out whatever rates they choose ? "

" It does ; and they vary their demands only according
to the head-force of the men they have to deal with, of
which they are excellent judges."

Monohur felt that his bright picture was, one after
another, losing all its roseate hues. The downright
realities before him, deprived of the unreal lights in
which he had hitherto viewed them, now looked as ugly
and frightful daubs ; and his uneasiness was yet further
augmented when he heard a short while after that, on the
previous day, there had been a case of poisoning on the road .

" This is what I could never have dreamt of," exclaimed
he. " How in such a frequented road can any attempt to
poison be made ? "

" 0, nothing is easier," answered the Sunyasi. " When
people who don't know one another, have to eat and sleep
almost side by side at so many places, what so easy for
the poisoner than, under the veil of fellowship, to mix
dhatoord, arsenic, or aconite with the food of his fellow-
travellers ? "

" But, surely, the chances of escape, after commission
of the crime, are less in a crowded road than elsewhere ?"

" They ought to be ; but as the effect of dhatoord is
only giddiness or partial stupefaction to begin with, that
is often attributed to mere weariness, and passes un-


noticed till the poisoners have had time to place a con-
siderable distance between themselves and their victims."

" Ah ! your pilgrimages, then, are productive of fright-
ful atrocities and crimes, Babajee. The gain per contra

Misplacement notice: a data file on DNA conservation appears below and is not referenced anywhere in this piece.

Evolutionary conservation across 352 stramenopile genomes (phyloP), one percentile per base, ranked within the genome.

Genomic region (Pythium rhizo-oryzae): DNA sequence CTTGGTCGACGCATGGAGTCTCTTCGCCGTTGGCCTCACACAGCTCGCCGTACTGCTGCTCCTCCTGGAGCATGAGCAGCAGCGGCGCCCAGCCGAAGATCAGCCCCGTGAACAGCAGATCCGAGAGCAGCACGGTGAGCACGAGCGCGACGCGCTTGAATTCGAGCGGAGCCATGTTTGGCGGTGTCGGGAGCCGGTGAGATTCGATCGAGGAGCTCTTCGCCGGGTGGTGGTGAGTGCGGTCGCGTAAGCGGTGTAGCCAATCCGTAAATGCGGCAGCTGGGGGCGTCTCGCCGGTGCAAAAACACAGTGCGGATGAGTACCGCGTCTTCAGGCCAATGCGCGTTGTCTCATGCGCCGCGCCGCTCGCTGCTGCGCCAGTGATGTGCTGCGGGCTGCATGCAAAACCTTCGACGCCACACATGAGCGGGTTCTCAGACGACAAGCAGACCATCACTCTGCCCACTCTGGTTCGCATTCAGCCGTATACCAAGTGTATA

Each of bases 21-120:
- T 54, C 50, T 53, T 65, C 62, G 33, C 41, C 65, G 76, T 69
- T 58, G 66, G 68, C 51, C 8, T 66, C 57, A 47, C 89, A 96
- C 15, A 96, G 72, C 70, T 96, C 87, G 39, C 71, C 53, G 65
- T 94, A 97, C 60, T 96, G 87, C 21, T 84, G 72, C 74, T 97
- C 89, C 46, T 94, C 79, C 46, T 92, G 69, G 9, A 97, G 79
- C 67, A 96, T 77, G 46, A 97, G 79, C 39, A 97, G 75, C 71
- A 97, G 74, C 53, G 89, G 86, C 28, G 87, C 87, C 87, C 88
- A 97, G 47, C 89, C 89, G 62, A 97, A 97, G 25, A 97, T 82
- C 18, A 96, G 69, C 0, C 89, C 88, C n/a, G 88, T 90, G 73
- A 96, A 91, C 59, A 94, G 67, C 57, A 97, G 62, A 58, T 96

must be great indeed to tempt so many to prosecute
them under such risks with so much enthusiasm."

"The gain? Of course the gain is great, my son.
Don't you know what it is ? ' Rathay Bahmana dristay
poonarjanma nabidatay ! ' e He that has seen the Dwarf*
face to face at the time of the Car festival has no further
births to pass through ! '

A brisk walk brought our travellers to the city of
Pooree, where, lost in the great wave of pilgrims, they
put up for the night openly with others, without any fears
or misgivings.

" You may rest here in peace with us/' said the Panda
who found accommodation for them, " musing on the
Great Creator whom you shall see in the flesh to-morrow ;
and, if you are not niggardly in your charities, nor in
your offerings to the Deity, there is no reason why you
should not secure a straight and easy path to heaven."

" O, priest," said the Sunyasi, " I am but half a beggar
by trade, and possess little indeed, of the treasures of the